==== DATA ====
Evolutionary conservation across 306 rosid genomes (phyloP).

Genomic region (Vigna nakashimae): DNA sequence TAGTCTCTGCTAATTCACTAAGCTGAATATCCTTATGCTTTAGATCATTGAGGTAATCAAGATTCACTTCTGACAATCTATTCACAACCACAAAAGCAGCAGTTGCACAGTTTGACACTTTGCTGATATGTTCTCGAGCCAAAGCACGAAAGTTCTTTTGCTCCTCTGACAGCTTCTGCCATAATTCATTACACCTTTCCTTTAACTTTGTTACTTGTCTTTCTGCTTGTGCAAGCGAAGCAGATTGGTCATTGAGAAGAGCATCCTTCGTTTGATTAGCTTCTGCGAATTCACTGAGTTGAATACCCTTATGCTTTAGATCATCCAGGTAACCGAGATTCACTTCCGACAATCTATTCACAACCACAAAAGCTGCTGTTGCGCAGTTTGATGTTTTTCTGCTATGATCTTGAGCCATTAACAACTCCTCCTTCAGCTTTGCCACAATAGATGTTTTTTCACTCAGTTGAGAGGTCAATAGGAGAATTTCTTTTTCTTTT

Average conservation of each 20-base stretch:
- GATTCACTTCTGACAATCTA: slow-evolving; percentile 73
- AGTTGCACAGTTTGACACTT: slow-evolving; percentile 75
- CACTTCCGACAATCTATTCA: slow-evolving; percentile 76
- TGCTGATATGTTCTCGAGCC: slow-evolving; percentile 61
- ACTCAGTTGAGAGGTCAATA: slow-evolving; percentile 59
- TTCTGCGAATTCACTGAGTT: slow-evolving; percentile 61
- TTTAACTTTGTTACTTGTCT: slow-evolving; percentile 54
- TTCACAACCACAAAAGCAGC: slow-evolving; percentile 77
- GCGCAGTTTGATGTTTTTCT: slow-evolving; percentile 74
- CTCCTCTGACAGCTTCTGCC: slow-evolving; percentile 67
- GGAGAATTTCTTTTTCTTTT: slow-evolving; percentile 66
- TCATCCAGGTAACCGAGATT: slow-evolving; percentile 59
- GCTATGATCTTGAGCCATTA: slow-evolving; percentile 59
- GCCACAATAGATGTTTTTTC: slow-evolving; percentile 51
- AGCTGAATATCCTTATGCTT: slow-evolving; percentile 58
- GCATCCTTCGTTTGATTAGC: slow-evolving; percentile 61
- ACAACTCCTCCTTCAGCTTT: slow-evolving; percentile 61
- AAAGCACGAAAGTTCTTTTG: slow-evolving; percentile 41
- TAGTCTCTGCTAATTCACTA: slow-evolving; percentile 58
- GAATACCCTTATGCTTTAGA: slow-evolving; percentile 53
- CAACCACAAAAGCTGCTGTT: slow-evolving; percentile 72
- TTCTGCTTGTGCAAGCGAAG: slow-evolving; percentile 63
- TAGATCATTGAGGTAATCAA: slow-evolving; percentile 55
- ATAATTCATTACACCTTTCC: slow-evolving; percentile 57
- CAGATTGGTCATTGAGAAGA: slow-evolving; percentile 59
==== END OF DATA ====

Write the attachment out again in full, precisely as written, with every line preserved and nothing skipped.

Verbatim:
Evolutionary conservation across 306 rosid genomes (phyloP).

Genomic region (Vigna nakashimae): DNA sequence TAGTCTCTGCTAATTCACTAAGCTGAATATCCTTATGCTTTAGATCATTGAGGTAATCAAGATTCACTTCTGACAATCTATTCACAACCACAAAAGCAGCAGTTGCACAGTTTGACACTTTGCTGATATGTTCTCGAGCCAAAGCACGAAAGTTCTTTTGCTCCTCTGACAGCTTCTGCCATAATTCATTACACCTTTCCTTTAACTTTGTTACTTGTCTTTCTGCTTGTGCAAGCGAAGCAGATTGGTCATTGAGAAGAGCATCCTTCGTTTGATTAGCTTCTGCGAATTCACTGAGTTGAATACCCTTATGCTTTAGATCATCCAGGTAACCGAGATTCACTTCCGACAATCTATTCACAACCACAAAAGCTGCTGTTGCGCAGTTTGATGTTTTTCTGCTATGATCTTGAGCCATTAACAACTCCTCCTTCAGCTTTGCCACAATAGATGTTTTTTCACTCAGTTGAGAGGTCAATAGGAGAATTTCTTTTTCTTTT

Average conservation of each 20-base stretch:
- GATTCACTTCTGACAATCTA: slow-evolving; percentile 73
- AGTTGCACAGTTTGACACTT: slow-evolving; percentile 75
- CACTTCCGACAATCTATTCA: slow-evolving; percentile 76
- TGCTGATATGTTCTCGAGCC: slow-evolving; percentile 61
- ACTCAGTTGAGAGGTCAATA: slow-evolving; percentile 59
- TTCTGCGAATTCACTGAGTT: slow-evolving; percentile 61
- TTTAACTTTGTTACTTGTCT: slow-evolving; percentile 54
- TTCACAACCACAAAAGCAGC: slow-evolving; percentile 77
- GCGCAGTTTGATGTTTTTCT: slow-evolving; percentile 74
- CTCCTCTGACAGCTTCTGCC: slow-evolving; percentile 67
- GGAGAATTTCTTTTTCTTTT: slow-evolving; percentile 66
- TCATCCAGGTAACCGAGATT: slow-evolving; percentile 59
- GCTATGATCTTGAGCCATTA: slow-evolving; percentile 59
- GCCACAATAGATGTTTTTTC: slow-evolving; percentile 51
- AGCTGAATATCCTTATGCTT: slow-evolving; percentile 58
- GCATCCTTCGTTTGATTAGC: slow-evolving; percentile 61
- ACAACTCCTCCTTCAGCTTT: slow-evolving; percentile 61
- AAAGCACGAAAGTTCTTTTG: slow-evolving; percentile 41
- TAGTCTCTGCTAATTCACTA: slow-evolving; percentile 58
- GAATACCCTTATGCTTTAGA: slow-evolving; percentile 53
- CAACCACAAAAGCTGCTGTT: slow-evolving; percentile 72
- TTCTGCTTGTGCAAGCGAAG: slow-evolving; percentile 63
- TAGATCATTGAGGTAATCAA: slow-evolving; percentile 55
- ATAATTCATTACACCTTTCC: slow-evolving; percentile 57
- CAGATTGGTCATTGAGAAGA: slow-evolving; percentile 59